Photo (cc) 2020 by Administración del Principado de Asturias

This kind of fuzziness drives me crazy. David Wallace-Wells, writing in his New York Times newsletter, is rightly concerned that the death rate from COVID-19 remains high among the elderly, which he defines roughly as those 80 and older. And he notes that 94% of Americans 65 and older have been vaccinated.

He puts it this way: “If it was ever comfortable to say that the unconscionable levels of American deaths were a pandemic of the unvaccinated, it is surely now accurate to describe the ongoing toll as a pandemic of the old.” His message, not clearly stated (there is little that’s clear about this piece), is that vaccines are not protecting the elderly from dying from COVID, which is a pretty serious assertion.

But what does he mean by “vaccinated”? Farther down he writes of the high death rate among the elderly:

It is also partly a reflection of how many fewer Americans, including older ones, have gotten boosters than got the initial vaccines: 34 percent, compared with 69 percent. The number of those who have gotten updated bivalent boosters is lower still — just 12.7 percent of Americans over the age of 5.

So is getting fully boosted, including with the bivalent vaccine, decent protection against death and serious illness among the elderly or isn’t it? He doesn’t say, and he probably doesn’t know. I’m guessing that the 94% figure he cites means “fully vaccinated,” which is defined as two shots. As we know, that’s not very protective. At this point, I’ve had four shots plus a mild case of COVID for a total of five immunity-boosting events.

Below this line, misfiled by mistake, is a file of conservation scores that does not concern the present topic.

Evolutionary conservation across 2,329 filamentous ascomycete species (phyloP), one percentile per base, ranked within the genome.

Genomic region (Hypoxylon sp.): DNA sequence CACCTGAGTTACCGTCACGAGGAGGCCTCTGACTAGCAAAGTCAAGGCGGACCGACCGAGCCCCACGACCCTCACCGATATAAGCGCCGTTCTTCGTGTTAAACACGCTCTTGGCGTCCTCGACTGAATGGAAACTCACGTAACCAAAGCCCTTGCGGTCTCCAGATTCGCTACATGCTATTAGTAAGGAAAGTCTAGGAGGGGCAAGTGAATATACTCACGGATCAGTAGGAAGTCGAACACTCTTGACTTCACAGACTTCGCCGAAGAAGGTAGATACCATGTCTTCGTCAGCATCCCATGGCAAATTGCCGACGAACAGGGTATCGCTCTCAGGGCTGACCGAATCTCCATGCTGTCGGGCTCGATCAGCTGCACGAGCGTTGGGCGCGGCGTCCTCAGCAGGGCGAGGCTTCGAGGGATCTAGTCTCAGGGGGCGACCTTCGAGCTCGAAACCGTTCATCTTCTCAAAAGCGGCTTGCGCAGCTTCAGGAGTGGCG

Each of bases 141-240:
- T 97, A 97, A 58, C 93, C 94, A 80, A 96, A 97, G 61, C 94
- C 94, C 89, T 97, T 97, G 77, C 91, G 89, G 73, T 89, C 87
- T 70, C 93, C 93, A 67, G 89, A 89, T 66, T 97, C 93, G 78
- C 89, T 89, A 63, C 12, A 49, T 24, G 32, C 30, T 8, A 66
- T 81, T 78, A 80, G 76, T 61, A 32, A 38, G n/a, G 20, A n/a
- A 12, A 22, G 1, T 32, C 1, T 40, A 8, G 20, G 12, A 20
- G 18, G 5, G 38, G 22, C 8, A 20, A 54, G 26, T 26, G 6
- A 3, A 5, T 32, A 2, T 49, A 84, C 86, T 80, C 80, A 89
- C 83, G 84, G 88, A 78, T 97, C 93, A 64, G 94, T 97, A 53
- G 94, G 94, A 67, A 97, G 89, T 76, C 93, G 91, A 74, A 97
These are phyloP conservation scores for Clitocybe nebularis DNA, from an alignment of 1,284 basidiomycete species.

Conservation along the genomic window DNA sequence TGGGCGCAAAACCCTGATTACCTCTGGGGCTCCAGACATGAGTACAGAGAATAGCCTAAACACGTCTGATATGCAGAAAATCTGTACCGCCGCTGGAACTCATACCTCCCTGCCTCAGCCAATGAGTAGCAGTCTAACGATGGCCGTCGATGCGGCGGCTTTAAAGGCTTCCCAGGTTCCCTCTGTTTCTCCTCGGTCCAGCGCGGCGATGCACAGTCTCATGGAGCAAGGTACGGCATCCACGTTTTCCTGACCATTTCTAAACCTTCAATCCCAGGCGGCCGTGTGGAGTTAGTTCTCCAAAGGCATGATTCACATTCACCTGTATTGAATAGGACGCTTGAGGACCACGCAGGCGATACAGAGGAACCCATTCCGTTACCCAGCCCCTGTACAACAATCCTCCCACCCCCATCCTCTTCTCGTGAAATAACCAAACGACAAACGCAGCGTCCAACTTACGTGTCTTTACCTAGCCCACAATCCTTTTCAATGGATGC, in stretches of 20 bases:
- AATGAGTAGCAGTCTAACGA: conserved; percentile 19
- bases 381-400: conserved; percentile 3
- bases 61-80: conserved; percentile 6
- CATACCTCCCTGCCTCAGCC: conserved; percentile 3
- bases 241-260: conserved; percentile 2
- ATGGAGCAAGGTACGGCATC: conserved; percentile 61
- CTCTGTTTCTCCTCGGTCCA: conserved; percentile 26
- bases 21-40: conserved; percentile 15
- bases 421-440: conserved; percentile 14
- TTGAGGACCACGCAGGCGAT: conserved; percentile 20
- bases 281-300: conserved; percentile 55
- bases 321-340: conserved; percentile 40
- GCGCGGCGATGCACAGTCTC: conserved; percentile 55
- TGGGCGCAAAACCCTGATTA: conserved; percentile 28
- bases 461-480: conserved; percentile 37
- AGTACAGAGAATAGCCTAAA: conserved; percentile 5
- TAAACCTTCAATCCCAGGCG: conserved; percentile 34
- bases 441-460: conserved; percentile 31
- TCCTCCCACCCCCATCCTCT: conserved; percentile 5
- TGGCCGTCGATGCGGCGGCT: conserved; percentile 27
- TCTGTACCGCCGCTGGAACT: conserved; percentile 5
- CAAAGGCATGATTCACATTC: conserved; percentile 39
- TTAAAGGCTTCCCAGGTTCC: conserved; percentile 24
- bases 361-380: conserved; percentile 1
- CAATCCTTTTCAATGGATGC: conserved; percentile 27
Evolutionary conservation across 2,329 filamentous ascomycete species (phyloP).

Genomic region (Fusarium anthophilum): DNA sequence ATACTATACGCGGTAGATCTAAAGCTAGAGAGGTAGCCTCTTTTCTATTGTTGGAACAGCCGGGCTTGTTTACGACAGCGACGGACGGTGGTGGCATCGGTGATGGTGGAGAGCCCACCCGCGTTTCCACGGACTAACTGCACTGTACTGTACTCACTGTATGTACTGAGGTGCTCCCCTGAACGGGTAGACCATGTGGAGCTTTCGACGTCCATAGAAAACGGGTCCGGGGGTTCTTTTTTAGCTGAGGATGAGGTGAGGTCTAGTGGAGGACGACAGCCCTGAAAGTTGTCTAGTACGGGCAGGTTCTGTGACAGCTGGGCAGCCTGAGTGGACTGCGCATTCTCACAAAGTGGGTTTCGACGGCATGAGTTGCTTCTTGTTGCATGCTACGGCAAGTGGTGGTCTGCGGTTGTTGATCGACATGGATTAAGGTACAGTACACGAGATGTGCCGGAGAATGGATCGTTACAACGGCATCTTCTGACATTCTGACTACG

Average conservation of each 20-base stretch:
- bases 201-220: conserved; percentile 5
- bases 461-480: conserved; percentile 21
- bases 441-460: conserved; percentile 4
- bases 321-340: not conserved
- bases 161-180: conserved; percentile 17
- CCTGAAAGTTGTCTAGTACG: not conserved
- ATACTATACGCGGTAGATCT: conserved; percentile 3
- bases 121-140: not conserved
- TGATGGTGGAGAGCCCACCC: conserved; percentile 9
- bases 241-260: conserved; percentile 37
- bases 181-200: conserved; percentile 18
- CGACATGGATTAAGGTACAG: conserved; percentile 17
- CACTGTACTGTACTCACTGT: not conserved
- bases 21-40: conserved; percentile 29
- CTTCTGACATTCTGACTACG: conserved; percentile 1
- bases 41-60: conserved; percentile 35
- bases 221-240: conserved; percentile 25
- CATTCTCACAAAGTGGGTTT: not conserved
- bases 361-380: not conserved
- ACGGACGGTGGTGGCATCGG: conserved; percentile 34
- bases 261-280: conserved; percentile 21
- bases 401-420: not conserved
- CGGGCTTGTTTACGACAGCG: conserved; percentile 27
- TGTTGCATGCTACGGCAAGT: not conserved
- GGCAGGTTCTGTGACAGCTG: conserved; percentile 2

This NBC News story by Aria Bendix is more helpful. Analyzing data from the Centers for Disease Control and Prevention, Bendix reports that 85% of people who died of COVID in November were 65 and older, but only 31% of that age group had received a bivalent booster. Here, too, though, we have two different numbers passing in the night: We don’t know what the death rate was among elderly people who had gotten the bivalent shot. That’s the key fact, right?

This is important, because COVID is both serious business and the subject of ongoing fear-mongering among those who envision all of us wearing masks forever. (I’m not anti-mask; I wear one on public transportation.) What Wallace-Wells establishes is that the elderly, despite vaccines, are dying of COVID at a frighteningly high rate. What he doesn’t establish is whether that’s a consequence of them not getting the bivalent booster.

As Wallace-Wells notes, the elderly don’t get as much protection from vaccines in general because their immune systems are less active. Still, an 80-year-old who’s had the bivalent booster is surely less likely to become seriously ill or die from COVID if they’ve received the bivalent booster than if they’ve only had the first two shots. How much less likely? Who knows?